Friday | 05 June | 2020
By Anja van den Berg
Movement restrictions aimed to stop the spread of the corona virus may be making violence in homes more frequent, more severe and more dangerous.
Gender-based violence (GBV) cases in South Africa are increasing as people are forced to stay at home to curb the spread of Covid-19. Lockdown, alert levels and social isolation are leaving victims of GBV secluded from broader society, confined to their homes with abusive partners. Economic pressure and a lack of social support – like closed schools and churches – often aggravate the abuse.
Lifeline SA chief executive Molefi Takalo says that, since the start of the Covid-19 national lockdown, the number of GBV cases has risen by 500%.
Bernadine Bachar, director at Saartjie Baartman Centre for Women and Children, says that the opportunity for a survivor to remove herself or her children from the abusive situation is curtailed because of the extended presence of the abuser.
“Due to the margin for getting out and seeking assistance being much smaller, it’s imperative that she is fully prepared when the opportunity to seek assistance presents itself.”
The National Shelter Movement of South Africa has come to the fore with a domestic violence safety plan during the Covid-19 pandemic, proposing the following steps:
- Discreetly reach out for support
Do you have a friend, colleague, family member or local organisation that you trust and can call on for support or help? If so, contact that trusted party and let them know that you may need help during this time. Secure their support, then delete the messages. Consider reaching out to multiple people for in case some people are not reachable at the time you may need help urgently.
- Delete searches and requests for help
Always err on the side of caution. Delete your internet browsing history and websites visited for resources. Erase e-mails and texts sent to your support network. If you made a call asking for help, dial another number immediately after your emergency call in case the abuser presses the redial function on your phone.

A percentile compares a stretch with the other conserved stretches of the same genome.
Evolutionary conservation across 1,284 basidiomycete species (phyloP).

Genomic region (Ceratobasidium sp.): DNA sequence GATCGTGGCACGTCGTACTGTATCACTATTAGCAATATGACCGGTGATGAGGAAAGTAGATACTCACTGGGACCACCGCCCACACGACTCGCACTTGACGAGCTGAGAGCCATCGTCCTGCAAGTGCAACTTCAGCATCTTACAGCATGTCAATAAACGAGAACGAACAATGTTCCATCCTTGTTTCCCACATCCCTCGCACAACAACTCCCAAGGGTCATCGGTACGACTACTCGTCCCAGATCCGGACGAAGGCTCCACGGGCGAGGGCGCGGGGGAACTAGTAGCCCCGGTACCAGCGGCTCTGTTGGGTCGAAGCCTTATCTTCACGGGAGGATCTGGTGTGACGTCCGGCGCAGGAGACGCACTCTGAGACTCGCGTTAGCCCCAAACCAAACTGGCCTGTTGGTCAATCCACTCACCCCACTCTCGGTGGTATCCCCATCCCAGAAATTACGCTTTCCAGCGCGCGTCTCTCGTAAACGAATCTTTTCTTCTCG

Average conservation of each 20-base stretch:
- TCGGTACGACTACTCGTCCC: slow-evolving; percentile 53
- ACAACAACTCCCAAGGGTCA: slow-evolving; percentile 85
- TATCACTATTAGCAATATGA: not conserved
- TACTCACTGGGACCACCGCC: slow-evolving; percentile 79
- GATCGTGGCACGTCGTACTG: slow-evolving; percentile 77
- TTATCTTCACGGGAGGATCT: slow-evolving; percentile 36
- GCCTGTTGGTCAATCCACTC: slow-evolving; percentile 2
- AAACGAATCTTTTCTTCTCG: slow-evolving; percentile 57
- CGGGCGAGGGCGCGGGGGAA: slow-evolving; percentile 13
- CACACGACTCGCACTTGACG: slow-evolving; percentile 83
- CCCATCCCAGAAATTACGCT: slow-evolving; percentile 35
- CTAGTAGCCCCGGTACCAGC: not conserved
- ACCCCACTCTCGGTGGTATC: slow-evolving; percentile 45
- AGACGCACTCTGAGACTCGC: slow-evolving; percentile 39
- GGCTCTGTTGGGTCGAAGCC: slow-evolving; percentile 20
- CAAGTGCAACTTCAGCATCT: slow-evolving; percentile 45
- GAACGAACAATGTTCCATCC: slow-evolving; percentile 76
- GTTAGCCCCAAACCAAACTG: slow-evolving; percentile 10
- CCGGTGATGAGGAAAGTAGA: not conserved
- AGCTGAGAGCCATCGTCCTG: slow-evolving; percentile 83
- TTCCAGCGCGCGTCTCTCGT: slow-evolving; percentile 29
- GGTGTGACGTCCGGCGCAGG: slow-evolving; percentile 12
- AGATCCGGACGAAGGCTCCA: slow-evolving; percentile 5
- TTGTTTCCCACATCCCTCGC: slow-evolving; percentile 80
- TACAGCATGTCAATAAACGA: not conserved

- Create signals for help
Create a set of codes between you and your support party to indicate when you need help. This can be an apparently benign word or sentence that you can use even when the abuser is within earshot. If your neighbours are part of your support group, develop a visual signal that will alert them should you be in distress. Examples of visual cues include switching an outside light on and off several times or tying a piece of material around the railing of a fence. Agree with your support party about what type of assistance is needed, depending on the code or signal.
- Preparing to leave
Pack a bag and conceal it in a safe, easily accessible place. Make sure that you include the following items:
- three sets of clothes and essential toiletries
- relevant documents, such as IDs, passports, children’s birth certificates, marriage certificate, protection order, etc.
- money and bank cards
Before you leave, confirm that you have airtime and data.
If you can, keep a record of the abuse noting dates, events and threats made. This will be useful when seeking legal support or protective interventions.
First, try to determine what would be the best time to leave. Can you wait until the abuser is asleep or occupied? If this is not possible, construct a reason for going out, such as a doctor’s visit or sick friend. Know ahead of time where you want to go to and make arrangements, if possible. If you cannot leave on your own, contact a help number.
The South African government launched the following services, available 24/7, that can be used by survivors of GBV during lockdown:
GBV Command Centre: 0800 428 428
Skype: Helpme GBV
Call or send a “please call me” to: *120*787#
Lifeline Domestic Violence Help: 0800 150 150
Apply for a protection order if you don’t have one already. Shelters and organisations can assist with the process. Magistrates’ courts also remain open during this time. Be careful to whom you give your new address and phone number. After the alert levels are lifted, make sure that your children’s schools are aware of the situation and inform them that only you or a person designated by you is authorised to collect your children from school. Continue to talk to trusted people about your situation, seek trauma counselling and legal assistance.
National Shelter Movement of South Africa: https://za.boell.org/sites/default/files/2020-04/DVSafetyPlan_digital.pdf
* All information was correct at the time of publication.